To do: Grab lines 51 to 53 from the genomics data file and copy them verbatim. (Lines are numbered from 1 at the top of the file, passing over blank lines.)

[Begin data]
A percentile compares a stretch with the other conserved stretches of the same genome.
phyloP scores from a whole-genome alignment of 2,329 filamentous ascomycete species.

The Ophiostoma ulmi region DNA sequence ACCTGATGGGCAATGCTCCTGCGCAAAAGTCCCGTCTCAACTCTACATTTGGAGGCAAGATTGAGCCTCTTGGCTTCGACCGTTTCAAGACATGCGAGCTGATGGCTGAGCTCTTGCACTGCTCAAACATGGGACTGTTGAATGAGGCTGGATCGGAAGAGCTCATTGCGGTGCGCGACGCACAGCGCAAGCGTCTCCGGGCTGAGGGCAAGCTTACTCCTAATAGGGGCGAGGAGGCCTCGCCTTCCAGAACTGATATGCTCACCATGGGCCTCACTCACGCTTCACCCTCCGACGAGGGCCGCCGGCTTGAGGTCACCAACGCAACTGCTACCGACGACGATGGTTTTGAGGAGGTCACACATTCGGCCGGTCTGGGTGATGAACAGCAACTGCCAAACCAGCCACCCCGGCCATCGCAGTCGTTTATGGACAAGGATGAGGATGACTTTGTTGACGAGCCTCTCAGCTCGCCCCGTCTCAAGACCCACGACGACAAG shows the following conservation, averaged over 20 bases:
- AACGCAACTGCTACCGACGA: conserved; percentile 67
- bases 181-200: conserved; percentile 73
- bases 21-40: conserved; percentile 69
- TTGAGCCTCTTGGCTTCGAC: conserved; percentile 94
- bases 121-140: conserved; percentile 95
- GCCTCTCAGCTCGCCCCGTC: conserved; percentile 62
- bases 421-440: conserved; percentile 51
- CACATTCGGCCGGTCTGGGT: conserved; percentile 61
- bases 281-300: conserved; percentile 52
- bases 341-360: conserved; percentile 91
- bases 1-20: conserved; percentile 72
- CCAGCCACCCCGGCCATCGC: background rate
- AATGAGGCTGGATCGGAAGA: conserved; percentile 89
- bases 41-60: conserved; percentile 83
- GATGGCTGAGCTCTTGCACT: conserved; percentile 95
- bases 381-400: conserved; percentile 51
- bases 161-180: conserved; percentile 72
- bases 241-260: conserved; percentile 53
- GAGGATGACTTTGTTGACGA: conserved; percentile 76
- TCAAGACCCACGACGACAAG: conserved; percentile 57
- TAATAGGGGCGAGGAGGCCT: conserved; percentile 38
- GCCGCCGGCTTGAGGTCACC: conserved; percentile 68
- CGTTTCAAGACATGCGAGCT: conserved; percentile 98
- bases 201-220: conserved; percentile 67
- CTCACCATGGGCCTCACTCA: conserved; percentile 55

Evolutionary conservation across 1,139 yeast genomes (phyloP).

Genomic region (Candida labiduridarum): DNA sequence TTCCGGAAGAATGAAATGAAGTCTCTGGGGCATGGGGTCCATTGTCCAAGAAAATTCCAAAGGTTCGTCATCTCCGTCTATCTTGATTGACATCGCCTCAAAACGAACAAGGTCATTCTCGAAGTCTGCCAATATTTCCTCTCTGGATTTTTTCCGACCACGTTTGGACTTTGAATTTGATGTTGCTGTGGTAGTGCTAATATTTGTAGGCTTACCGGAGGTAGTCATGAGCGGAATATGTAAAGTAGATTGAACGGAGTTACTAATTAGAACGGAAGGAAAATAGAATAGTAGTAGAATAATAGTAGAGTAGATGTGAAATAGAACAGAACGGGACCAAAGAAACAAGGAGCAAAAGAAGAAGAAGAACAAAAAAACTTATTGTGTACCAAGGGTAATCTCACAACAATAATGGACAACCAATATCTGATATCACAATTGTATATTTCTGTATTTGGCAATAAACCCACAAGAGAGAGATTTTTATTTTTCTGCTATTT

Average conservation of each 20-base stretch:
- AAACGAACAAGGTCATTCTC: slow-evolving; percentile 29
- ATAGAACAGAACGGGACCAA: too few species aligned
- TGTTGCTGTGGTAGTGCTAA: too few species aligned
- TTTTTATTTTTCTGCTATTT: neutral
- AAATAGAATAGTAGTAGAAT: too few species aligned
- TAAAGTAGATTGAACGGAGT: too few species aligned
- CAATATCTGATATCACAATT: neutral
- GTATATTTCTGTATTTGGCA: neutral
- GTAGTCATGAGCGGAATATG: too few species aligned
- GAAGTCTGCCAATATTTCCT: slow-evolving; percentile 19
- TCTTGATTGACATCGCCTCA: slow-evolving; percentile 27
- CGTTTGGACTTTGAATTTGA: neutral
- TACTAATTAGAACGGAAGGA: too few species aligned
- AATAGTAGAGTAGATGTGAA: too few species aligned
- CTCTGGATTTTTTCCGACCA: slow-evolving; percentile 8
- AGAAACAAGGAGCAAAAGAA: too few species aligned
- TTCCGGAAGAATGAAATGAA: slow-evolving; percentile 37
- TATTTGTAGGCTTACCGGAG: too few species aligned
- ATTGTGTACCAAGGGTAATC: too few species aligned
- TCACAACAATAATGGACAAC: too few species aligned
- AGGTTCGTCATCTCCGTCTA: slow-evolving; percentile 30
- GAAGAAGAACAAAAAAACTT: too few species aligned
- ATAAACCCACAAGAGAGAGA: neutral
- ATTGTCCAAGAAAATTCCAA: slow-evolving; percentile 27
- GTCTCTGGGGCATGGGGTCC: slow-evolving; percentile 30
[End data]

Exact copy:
- TCACAACAATAATGGACAAC: too few species aligned
- AGGTTCGTCATCTCCGTCTA: slow-evolving; percentile 30
- GAAGAAGAACAAAAAAACTT: too few species aligned